On the eve of what could be the biggest turnout yet in Hong Kong’s continuing protests, and a crucial test of wills on both sides, a demonstration that began with physical confrontation between authorities and pro-democracy demonstrators shifted Tuesday into a public relations duel aimed at the mass of undecided residents here.
Three days into protests that have brought large parts of the city to a standstill, both sides appeared to be carefully plotting their next move. Some pro-democracy leaders demanded a meeting with Hong Kong’s chief executive and threatened new acts of civil disobedience if the demand is not met.
The actors in Wednesday’s drama will be the protesters and authorities of Hong Kong, but the mainland Chinese leadership will be following events closely. Huge public protest is anathema to Beijing, and what happens in Hong Kong over the next day or two could shape the Chinese response.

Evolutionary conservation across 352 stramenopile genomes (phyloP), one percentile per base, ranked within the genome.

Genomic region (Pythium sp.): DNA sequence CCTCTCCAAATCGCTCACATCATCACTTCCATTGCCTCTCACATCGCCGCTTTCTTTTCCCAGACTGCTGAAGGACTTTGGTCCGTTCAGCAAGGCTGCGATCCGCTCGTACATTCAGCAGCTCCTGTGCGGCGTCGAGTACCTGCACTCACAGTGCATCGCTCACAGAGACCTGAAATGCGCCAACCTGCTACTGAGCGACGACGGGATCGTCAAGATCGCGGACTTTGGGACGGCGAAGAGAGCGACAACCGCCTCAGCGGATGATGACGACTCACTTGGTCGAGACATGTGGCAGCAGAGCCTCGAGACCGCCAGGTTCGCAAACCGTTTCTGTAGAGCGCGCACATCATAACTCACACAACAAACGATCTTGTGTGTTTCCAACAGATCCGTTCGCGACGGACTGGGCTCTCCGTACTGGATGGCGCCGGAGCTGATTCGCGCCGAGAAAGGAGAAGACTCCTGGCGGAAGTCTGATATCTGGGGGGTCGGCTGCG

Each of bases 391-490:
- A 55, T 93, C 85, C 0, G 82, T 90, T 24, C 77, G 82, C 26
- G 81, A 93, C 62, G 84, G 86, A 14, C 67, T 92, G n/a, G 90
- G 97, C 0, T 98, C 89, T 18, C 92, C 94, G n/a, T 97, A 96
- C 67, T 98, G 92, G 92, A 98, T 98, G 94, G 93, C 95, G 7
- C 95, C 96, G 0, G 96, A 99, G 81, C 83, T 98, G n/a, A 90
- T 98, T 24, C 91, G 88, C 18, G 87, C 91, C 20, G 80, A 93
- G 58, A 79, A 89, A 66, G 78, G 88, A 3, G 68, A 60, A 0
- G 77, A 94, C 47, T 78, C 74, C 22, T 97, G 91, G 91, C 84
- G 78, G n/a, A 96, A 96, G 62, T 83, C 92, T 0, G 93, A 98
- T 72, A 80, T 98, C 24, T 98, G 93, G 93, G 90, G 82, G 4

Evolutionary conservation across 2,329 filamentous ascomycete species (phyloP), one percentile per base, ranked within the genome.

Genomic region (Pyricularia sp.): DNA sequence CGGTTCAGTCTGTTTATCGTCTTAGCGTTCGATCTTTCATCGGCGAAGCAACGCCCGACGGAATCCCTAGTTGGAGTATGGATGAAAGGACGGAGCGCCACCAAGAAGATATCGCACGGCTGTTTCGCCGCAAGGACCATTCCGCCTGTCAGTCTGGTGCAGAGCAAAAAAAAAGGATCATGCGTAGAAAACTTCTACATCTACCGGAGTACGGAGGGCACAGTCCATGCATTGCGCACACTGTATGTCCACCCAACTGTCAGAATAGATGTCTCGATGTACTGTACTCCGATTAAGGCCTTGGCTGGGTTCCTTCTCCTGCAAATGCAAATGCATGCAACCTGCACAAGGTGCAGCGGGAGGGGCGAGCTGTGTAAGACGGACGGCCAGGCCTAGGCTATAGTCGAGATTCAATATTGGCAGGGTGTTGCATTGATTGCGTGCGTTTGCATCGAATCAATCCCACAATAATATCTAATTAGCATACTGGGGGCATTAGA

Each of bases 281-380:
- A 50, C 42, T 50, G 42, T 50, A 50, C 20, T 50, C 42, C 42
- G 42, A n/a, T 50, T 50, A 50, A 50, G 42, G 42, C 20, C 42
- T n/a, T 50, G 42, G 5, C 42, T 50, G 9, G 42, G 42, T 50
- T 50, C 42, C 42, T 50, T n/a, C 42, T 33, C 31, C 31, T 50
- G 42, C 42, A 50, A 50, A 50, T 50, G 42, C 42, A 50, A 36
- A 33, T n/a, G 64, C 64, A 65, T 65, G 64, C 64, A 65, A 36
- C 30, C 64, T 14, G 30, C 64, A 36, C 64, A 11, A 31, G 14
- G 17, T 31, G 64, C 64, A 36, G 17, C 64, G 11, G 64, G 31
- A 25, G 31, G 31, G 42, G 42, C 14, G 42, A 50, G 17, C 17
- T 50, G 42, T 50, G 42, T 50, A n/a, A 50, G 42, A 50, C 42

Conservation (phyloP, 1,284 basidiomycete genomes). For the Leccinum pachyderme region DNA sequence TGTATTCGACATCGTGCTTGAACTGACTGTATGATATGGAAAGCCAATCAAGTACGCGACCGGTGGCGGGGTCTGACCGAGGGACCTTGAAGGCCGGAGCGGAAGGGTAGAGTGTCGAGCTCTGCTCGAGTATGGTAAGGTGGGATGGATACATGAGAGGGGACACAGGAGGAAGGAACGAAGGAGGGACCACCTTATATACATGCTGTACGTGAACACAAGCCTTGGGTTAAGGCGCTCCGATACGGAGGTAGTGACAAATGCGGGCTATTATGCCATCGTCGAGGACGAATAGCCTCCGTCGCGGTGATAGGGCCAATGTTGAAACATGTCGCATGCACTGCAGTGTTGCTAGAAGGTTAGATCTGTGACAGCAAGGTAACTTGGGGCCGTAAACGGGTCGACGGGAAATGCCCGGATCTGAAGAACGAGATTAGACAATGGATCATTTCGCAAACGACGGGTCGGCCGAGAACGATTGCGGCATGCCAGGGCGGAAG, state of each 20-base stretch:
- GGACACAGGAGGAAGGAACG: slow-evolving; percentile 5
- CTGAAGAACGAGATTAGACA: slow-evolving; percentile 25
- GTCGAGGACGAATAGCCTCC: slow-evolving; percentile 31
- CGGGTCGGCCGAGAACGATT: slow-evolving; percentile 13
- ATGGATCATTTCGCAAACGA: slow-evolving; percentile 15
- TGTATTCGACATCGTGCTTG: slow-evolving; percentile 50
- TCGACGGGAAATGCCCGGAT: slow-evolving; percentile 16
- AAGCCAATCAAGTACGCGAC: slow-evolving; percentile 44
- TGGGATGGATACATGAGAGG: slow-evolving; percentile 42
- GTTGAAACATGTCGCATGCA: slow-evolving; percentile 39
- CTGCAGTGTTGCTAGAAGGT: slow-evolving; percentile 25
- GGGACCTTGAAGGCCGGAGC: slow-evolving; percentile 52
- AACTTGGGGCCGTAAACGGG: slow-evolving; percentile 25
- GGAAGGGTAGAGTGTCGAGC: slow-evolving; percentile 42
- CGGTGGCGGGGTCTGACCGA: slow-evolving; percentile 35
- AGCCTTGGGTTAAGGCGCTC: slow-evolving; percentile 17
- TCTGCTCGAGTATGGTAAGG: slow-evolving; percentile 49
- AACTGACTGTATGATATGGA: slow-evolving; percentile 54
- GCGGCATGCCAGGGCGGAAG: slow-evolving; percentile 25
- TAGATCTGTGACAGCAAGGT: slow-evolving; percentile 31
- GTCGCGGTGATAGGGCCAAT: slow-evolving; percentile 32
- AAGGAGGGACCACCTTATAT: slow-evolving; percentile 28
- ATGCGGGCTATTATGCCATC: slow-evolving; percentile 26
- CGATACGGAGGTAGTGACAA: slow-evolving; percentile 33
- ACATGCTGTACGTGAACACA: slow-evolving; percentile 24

The demonstrators have called for a large showing on the first day of a big two-day holiday and say they’re not backing down. ...
By protesting, activists are trying to force Beijing’s Communist Party leaders to abandon newly declared powers to weed out any candidates in the upcoming Hong Kong election for Leung’s successor. And the cordial nature of the protests over the past three days has perhaps been their most distinctive quality.
In putting a strong emphasis on the “civil” part of their civil disobedience, protesters are trying to sway large portions of the public that until recently have remained on the fence about an occupation of Hong Kong’s all-important financial district.